So B.C. Liberal MLA Kevin Krueger is packing it in (well, eventually) and is taking his boombox voice out of the legislature for good come the next election.
But he won't be the only highprofile MLA to call it quits by then and announce that he or she won't be running in the next election.
As the re-election prospects for the B.C. Liberal government look increasingly dim, expect a number of others to opt out of running for what may likely be a seat in Opposition.
I suspect any veterans of a provincial government cabinet would dread the idea of sitting in Opposition, of going from wielding genuine political power to having none.
The ministers on many observers' most-likely-to-go lists include Finance Minister Kevin Falcon, Education Minister George Abbott and Energy Minister Rich Coleman. All are veterans, all have been in cabinet a long time, and they surely must dread the idea of sitting across from a government, rather than being part of it.
Falcon also has a very young family, which must be a huge factor as he weighs his political future. Rumors abound that Coleman is fishing for a seat in the federal Senate, and Abbott will have served more than 15 years as an MLA by the time the next election rolls around.
Many have speculated that Falcon may leave politics for a few years, only to return down the road to lead a new free enterprise coalition party that emerges from the rubble that may be the
B.C. Liberal party after the May, 2013 election.
If people like Falcon, Abbott and Coleman do indeed throw in the towel, it will present an interesting challenge for Premier Christy Clark.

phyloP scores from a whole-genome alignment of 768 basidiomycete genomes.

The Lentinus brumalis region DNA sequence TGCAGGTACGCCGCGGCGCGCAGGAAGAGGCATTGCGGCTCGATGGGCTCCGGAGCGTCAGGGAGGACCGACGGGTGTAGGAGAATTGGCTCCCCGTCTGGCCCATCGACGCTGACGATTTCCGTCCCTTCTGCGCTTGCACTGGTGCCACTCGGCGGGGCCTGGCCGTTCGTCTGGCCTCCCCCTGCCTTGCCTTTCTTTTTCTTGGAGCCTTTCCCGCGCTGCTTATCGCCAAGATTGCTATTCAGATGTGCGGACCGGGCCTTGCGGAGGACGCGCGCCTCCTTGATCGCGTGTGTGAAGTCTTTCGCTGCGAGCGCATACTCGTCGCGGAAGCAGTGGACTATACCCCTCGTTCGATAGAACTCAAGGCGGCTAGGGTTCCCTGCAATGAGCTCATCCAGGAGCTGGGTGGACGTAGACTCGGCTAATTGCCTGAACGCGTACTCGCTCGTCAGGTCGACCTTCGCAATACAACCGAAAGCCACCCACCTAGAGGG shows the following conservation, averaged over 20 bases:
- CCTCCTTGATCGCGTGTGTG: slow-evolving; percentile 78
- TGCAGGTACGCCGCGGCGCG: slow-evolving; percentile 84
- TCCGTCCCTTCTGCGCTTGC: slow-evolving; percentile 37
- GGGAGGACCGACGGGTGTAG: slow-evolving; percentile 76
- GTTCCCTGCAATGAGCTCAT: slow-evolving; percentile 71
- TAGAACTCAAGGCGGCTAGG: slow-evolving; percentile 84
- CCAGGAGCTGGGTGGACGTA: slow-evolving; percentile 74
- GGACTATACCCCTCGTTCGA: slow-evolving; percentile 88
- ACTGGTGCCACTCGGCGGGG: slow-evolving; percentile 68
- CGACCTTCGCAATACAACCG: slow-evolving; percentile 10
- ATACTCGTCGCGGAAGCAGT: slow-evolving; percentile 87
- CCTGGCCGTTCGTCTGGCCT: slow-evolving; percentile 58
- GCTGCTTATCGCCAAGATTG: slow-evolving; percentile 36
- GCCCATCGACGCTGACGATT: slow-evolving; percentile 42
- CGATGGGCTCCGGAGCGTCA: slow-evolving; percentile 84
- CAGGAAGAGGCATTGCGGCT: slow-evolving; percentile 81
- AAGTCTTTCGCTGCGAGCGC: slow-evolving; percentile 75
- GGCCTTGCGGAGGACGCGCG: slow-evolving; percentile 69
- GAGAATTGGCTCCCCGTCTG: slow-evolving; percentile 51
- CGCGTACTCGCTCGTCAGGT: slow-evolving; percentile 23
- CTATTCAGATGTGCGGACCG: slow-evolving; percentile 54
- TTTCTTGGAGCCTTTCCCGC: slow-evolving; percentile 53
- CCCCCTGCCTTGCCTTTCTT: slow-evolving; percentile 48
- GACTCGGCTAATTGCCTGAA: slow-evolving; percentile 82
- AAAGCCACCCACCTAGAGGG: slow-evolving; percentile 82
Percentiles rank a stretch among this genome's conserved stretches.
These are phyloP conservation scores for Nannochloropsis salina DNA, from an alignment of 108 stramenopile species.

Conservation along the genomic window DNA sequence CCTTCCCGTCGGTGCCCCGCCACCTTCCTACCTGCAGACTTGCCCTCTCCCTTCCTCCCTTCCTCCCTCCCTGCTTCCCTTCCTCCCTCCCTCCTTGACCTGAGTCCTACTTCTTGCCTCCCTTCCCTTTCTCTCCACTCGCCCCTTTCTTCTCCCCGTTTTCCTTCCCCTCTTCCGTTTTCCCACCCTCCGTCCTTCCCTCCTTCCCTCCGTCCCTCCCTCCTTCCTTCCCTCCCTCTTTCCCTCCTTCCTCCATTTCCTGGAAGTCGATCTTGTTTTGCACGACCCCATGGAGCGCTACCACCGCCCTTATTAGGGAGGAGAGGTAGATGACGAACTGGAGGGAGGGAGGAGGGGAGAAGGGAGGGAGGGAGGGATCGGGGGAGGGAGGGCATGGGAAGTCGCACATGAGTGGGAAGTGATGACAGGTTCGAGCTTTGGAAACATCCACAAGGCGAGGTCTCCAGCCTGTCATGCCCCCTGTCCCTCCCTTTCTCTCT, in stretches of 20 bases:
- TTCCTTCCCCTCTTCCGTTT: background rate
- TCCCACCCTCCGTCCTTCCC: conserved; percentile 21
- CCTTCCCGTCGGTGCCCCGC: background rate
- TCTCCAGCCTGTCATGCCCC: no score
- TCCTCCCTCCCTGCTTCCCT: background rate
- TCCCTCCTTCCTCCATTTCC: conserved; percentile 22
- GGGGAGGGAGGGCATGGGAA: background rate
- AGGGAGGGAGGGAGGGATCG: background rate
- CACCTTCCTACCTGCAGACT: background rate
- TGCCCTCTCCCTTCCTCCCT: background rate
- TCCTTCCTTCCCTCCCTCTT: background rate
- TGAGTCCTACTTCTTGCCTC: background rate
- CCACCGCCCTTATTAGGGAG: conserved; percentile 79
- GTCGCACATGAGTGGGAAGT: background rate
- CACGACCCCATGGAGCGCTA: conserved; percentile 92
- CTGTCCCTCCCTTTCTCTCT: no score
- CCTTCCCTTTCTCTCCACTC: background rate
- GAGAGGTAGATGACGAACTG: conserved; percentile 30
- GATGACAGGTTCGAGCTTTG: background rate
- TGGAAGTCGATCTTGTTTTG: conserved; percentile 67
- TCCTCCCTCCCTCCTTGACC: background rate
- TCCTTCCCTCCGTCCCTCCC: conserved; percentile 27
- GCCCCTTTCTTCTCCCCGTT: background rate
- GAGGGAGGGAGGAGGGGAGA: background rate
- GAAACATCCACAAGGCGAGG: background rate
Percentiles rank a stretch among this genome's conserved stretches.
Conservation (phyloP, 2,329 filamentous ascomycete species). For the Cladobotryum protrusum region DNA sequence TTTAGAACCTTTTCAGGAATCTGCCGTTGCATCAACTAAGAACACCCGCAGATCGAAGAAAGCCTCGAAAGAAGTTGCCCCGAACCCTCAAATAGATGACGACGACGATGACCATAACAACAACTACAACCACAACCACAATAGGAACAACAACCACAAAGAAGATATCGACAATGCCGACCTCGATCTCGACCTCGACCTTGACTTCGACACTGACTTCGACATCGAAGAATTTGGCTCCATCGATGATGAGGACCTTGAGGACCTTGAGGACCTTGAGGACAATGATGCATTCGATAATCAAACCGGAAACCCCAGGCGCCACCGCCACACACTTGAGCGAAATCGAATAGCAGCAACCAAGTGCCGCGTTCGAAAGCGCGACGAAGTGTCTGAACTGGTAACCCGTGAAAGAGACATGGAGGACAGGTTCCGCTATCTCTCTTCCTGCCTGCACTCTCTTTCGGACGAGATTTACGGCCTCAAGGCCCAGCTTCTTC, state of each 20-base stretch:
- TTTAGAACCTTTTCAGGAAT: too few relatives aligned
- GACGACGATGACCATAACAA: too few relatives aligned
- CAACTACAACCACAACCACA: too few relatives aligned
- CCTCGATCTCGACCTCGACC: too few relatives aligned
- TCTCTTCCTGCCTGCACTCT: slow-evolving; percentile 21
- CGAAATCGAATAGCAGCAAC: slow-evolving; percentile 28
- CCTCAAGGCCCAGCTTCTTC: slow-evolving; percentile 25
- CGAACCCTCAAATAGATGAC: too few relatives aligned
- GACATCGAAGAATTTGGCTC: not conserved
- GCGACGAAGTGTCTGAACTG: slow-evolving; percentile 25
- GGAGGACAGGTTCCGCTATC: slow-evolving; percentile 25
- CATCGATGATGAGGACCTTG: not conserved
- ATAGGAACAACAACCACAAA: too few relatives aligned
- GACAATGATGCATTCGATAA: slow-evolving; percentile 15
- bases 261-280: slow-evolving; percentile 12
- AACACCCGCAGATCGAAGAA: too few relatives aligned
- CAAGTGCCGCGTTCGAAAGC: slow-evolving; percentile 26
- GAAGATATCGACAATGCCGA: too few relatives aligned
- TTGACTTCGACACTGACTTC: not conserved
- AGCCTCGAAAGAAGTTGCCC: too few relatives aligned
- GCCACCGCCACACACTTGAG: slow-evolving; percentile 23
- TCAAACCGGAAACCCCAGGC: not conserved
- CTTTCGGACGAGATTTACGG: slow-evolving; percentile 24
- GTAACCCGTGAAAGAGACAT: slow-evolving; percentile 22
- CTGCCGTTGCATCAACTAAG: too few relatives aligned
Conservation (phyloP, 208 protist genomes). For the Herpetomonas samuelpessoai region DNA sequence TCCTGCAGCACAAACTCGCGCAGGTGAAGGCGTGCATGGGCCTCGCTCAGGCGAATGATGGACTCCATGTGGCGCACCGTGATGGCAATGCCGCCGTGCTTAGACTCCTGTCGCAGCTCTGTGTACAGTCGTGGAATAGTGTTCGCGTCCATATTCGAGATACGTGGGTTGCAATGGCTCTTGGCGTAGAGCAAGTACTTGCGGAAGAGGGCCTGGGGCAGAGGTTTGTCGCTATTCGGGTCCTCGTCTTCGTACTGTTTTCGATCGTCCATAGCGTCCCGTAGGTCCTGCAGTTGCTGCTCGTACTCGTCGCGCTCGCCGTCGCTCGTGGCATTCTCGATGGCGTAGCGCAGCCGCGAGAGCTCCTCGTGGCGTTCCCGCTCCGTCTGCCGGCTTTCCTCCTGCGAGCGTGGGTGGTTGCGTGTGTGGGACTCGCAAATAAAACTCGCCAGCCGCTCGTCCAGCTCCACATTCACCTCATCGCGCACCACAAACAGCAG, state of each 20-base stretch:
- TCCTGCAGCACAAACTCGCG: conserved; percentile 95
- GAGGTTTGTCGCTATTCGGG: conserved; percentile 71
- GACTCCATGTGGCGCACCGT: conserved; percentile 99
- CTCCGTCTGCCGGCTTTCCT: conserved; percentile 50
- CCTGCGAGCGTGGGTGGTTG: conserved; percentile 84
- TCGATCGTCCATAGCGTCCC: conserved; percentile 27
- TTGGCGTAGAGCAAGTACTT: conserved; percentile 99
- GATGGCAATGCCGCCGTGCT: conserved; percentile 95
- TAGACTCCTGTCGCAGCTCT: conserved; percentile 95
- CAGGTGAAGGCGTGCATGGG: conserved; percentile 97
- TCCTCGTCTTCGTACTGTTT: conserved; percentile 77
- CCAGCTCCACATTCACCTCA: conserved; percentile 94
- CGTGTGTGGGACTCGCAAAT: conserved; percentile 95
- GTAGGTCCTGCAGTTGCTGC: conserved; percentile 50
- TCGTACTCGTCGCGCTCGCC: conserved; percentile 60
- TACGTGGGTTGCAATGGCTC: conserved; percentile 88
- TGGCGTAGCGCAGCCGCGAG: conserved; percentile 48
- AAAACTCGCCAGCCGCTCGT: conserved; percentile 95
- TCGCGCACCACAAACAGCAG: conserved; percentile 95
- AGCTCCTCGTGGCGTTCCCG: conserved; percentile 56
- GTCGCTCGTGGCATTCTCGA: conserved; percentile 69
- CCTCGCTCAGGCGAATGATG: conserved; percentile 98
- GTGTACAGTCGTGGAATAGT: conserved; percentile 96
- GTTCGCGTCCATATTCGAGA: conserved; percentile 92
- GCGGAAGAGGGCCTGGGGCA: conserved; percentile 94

Traditionally, a premier will remove from cabinet any minister who isn't seeking re-election.
However, I don't think she can afford to lose ministers of this stature. Falcon will most assuredly remain as finance minister, to allow him to bring in the important pre-election budget.
Coleman has a lot of responsibilities (including being house leader), and it's hard to see anyone from the backbench filling his shoes, while Abbott's steady hand is needed in cabinet.
Other B.C. Liberals who may be rethinking their political futures likely include current Children and Families Minister Mary McNeil, former cabinet ministers Colin Hansen, Randy Hawes, Moira Stilwell, Kash Heed, Bill Barisoff, and Murray Coell (MLA Harry Bloy has already announced he won't be seeking re-election).
If departures of this scale do indeed occur, it may allow Clark
to argue her party has changed significantly from the Gordon Campbell era, but I suspect it will be difficult for her to attract a lot of high quality replacement candidates (again, who wants to sit in Opposition?)
The pending departures on the NDP side are a smaller group: Michael Sather, Dawn Black and perhaps Gary Coons and Diane Thorne.
When we get an official count of those not seeking re-election, it will likely be reflective of the directions the two parties seem to be heading. One looks like it's headed for government, the other for electoral disaster. If the polls are accurate and don't change much, the number of B.C. Liberals leaving should be about three times that of New Democrats not seeking reelection.
A number of observers have wondered if the tentative agreement between the B.C. Teachers Federation and their employer could have been reached well before now. Remember, for months the BCTF had been looking for a 15 per cent wage increase, and the employer was seeking a fair number of concessions from the teachers at the negotiating table.
Here's what I wrote in this space last December, more than a half year ago, as I suggested how a deal could be struck:
"Now, there is absolutely no hope of the BCTF achieving anything even remotely similar to what it is demanding when it comes to financial compensation - but what if the BCTF dropped its wage demands and said, in return, get rid of the concessions?"
Well, that's precisely what happened, and what it took to get a deal in the end. The BCTF agreed to a zero per cent wage hike, and the employer dropped the concessions. I hate to say I told you so, but -
Keith Baldrey is chief political reporter for Global B.C.